Court Vision of Ohio’s D.J. Cooper– Our perfect college basketball player not only has to be exemplary at scoring and rebounding, but must possess the court vision and passing ability to find open teammates when the inevitable double team arrives. The perfect candidate is sophomore guard D.J. Cooper, a tough Chicago kid who has piled up assists at an alarming rate since arriving on campus in Athens. As if dishing out nearly six dimes per game as a freshman wasn’t impressive enough, Cooper is averaging 7.7 APG per game as a sophomore to lead the nation. One may assume that these high assist totals also brings risky endeavors and a multitude of turnovers, but Cooper’s 2.17 A/T ratio playing 36 MPG over his two years at Ohio would suggest otherwise. Crediting his roots for spawning that aggressiveness and confidence that helps him on the basketball court, Cooper told ESPN that Chicago point guards like himself, UAB’s Aaron Johnson and Illinois’ Demetri McCamey “make guys better” and “creating is our style of play.”

Rebounding Instincts of Morehead State’s Kenneth Faried– Whenever you tie David Robinson for any all-time college record, it’s worth bragging about. Last week, Faried’s ho-hum 23-point, 23-rebound double-double tied The Admiral for tenth all-time in NCAA history, only adding to his already remarkable legacy playing under the radar for a school in the Ohio Valley Conference. One only needs to check the box scores against BCS-conference competition to confirm that Faried could play on any level, but it’s his tenacity, effort, intelligence and instincts on the boards that truly separates Faried from the pool of big men in college basketball. This season, Faried leads the nation in RPG by over 1.4 per contest, upping his 2009-10 totals from 13.0 per game to 14.3. Faried has not grabbed less than eight boards in a single game during his senior campaign, a remarkable statistic that shows an unwavering effort, incredible positioning and pure instincts when it comes to attacking the backboards.

Athleticism of Georgia’s Travis Leslie– I present to you, Exhibit A:

Speed Burst of Connecticut’s Kemba Walker– Like many of his fellow NYC point guards, Walker’s baseline-to-baseline burst honed on the pavement courts in the Bronx is one of a kind. Observe how quickly Walker can receive an inbound pass after an opposing bucket and fly from one end of the floor to the other like an Olympic sprinter for an answering layup, one that leaves the defense stunned and confused. The craftiness of Fredette molded with the bursting speed of Walker equals a truly unstoppable offensive weapon both in the halfcourt and in the transition game.

Lower Half of Ohio State’s Jared Sullinger– Very few freshmen have ever come along in the college game with such an advanced repertoire of effective post moves as Sullinger. His hook shots over both shoulders, drop-steps, bruising drives and short jumpers are all made possible by his girth. The lower half, from buttocks to thighs to calves, provides Sullinger the ability to back opposing post defenders closer to the baseline, allowing him to establish proper post position and quickly go to work on another 20/15 performance. Sullinger is a big, strong freshman man-child primarily because he’s so advanced in the lower half and he knows utilizing this gift properly in the post opens up scoring and rebounding opportunities. Judging his 18/10 average and his team’s #1 ranking, I’d say Sullinger’s taken full advantage.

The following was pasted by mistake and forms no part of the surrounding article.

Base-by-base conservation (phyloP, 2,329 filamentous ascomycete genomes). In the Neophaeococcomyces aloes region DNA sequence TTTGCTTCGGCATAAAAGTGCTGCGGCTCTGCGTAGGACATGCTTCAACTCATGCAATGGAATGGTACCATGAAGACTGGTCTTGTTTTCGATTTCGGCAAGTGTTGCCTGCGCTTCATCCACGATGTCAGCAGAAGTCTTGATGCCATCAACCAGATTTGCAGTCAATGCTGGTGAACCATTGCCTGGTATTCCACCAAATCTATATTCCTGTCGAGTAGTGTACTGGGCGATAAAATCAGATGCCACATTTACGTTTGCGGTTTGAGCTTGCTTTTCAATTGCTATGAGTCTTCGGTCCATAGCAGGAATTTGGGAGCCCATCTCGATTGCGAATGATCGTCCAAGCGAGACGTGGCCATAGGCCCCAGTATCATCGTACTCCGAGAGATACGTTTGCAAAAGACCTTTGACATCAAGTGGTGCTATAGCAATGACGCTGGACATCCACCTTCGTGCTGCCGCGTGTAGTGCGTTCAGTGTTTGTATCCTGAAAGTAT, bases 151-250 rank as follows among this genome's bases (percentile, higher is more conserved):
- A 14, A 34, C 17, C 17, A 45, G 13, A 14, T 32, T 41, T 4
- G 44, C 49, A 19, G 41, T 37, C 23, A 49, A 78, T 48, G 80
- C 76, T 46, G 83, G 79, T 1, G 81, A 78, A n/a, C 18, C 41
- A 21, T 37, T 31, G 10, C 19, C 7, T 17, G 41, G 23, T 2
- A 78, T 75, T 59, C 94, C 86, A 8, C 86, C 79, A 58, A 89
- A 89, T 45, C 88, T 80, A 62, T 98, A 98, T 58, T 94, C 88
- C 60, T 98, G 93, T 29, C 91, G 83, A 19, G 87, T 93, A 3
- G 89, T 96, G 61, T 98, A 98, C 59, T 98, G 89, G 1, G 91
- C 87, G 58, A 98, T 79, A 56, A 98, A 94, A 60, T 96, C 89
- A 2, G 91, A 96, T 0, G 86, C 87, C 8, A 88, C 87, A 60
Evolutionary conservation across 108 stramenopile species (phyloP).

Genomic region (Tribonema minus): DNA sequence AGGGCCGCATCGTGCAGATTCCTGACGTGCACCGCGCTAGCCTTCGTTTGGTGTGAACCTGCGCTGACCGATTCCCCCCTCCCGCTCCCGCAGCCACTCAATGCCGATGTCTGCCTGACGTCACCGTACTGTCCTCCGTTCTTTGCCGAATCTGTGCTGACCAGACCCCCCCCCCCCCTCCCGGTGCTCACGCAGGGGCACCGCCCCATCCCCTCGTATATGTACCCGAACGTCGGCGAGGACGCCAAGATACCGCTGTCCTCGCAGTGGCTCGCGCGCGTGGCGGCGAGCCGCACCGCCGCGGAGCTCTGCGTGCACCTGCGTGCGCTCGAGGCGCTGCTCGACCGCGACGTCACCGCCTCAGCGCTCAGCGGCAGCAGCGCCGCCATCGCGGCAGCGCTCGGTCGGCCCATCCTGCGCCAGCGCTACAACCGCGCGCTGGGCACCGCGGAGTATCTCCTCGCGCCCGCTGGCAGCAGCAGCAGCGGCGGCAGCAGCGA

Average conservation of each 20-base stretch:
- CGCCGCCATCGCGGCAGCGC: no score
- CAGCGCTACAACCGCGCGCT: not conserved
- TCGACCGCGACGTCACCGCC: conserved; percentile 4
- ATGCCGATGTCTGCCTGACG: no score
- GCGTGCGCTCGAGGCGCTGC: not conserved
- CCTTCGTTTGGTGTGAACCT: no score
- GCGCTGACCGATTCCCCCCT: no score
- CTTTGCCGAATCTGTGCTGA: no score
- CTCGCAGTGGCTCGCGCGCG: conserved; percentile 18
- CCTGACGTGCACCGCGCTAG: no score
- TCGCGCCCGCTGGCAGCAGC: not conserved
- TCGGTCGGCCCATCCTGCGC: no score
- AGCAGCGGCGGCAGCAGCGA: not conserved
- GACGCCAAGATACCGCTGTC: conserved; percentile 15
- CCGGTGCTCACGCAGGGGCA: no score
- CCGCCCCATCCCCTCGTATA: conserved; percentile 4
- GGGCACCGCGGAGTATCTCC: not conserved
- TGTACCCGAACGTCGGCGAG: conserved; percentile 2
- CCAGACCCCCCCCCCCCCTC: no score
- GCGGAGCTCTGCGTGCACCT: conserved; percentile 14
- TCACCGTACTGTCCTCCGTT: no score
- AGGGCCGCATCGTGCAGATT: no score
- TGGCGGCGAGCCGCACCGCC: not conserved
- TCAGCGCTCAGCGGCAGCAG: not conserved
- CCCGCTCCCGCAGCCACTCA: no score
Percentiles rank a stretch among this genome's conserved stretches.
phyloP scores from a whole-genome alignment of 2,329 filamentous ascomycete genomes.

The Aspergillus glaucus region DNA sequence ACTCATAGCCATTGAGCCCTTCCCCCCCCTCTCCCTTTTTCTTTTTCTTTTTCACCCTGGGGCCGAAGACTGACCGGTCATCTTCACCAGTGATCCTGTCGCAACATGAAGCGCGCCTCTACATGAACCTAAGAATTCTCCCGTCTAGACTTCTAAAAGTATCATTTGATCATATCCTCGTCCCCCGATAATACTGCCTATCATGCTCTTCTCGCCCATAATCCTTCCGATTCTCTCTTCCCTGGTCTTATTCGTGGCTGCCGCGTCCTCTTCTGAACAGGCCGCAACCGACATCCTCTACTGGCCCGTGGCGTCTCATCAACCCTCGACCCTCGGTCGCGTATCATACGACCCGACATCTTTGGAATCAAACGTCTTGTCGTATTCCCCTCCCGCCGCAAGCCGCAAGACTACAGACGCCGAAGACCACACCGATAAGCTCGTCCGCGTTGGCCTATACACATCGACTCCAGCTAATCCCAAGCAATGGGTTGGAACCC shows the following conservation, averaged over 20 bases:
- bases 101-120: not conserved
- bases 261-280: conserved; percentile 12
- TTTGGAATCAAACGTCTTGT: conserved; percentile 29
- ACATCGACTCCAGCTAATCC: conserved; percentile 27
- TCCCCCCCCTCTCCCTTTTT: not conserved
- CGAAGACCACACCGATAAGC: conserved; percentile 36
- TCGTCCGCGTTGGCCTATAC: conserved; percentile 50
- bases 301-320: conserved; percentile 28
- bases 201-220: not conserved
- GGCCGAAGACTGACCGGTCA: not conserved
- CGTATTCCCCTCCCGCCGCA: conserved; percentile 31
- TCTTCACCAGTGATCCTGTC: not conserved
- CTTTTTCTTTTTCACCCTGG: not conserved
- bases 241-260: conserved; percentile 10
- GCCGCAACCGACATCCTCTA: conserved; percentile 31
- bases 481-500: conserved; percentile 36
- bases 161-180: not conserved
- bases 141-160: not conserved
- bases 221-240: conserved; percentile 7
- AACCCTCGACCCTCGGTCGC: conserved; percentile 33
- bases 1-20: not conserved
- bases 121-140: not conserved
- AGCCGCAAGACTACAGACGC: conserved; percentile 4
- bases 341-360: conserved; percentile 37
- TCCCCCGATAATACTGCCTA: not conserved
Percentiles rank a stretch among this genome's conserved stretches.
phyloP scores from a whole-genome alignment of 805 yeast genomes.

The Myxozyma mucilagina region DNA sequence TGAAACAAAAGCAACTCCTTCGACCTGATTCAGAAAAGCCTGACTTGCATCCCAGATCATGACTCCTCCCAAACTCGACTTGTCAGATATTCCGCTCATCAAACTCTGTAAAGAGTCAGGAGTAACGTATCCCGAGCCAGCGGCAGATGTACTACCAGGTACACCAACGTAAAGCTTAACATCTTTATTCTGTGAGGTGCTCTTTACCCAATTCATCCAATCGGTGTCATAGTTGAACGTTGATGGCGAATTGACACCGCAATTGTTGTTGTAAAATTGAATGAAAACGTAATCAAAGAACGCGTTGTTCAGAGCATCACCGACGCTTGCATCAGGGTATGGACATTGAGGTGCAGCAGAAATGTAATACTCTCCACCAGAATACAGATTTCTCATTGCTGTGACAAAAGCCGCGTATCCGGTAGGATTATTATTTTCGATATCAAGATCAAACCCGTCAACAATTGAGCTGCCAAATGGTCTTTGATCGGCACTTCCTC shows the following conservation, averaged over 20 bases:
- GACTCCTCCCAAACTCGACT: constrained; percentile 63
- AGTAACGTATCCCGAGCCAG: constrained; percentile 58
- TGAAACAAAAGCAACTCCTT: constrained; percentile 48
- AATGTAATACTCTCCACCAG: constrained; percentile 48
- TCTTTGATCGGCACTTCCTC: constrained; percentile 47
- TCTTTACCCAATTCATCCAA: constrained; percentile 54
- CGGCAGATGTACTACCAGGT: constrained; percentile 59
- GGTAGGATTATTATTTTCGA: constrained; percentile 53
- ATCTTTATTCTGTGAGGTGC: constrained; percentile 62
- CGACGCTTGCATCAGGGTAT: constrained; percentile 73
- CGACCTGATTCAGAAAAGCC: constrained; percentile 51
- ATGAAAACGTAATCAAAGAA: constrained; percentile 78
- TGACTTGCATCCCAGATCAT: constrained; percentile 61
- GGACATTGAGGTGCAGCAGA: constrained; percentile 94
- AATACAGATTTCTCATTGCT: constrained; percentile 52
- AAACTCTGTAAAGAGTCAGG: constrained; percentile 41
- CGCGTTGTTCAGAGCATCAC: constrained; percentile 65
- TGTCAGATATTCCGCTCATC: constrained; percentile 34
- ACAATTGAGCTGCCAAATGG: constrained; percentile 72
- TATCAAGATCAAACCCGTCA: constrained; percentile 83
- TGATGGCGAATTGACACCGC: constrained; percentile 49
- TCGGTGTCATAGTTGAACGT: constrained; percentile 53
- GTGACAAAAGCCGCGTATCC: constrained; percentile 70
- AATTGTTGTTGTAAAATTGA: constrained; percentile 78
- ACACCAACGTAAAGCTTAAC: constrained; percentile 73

Long-Range Shooting Ability of St. Mary’s Mickey McConnell– What McConnell has done from behind the three-point line during his junior and senior seasons are astounding. Once an occasionally-used sophomore averaging 5.4 PPG and shooting 42% from the field, something clicked before his junior campaign and McConnell has never looked back, taking 273 threes and making 135 of them for a clip barely under 50%. Try making half of your threes in an empty high school gym somewhere and the difficulty becomes much more real. Now imagine making nearly half of your threes in 273 attempts playing against Gonzaga in front of thousands of screaming fans in pressure-packed situations. McConnell’s prowess from downtown should not be overlooked on the national level and he’ll make the perfect complement to the athleticism, mid-range and inside scoring ability already encapsulated by our ideal college basketball unstoppable force.

zhayes9 (301 Posts)

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2 responses to “Constructing The Perfect College Basketball Player”

  1. BOtskey says:

    Faried is such an incredible player, too bad he doesn’t play for a major school where casual fans would notice him. Same goes for Jenkins and Cooper. I think Cooper needs to improve his shot but that should come with time. For now, the assist totals speak to his ability.

    McConnell could be one of those guys that takes over the NCAA Tournament if St. Mary’s makes it and manages to advance.

  2. Amanda says:

    This is a great post, loved reading it :)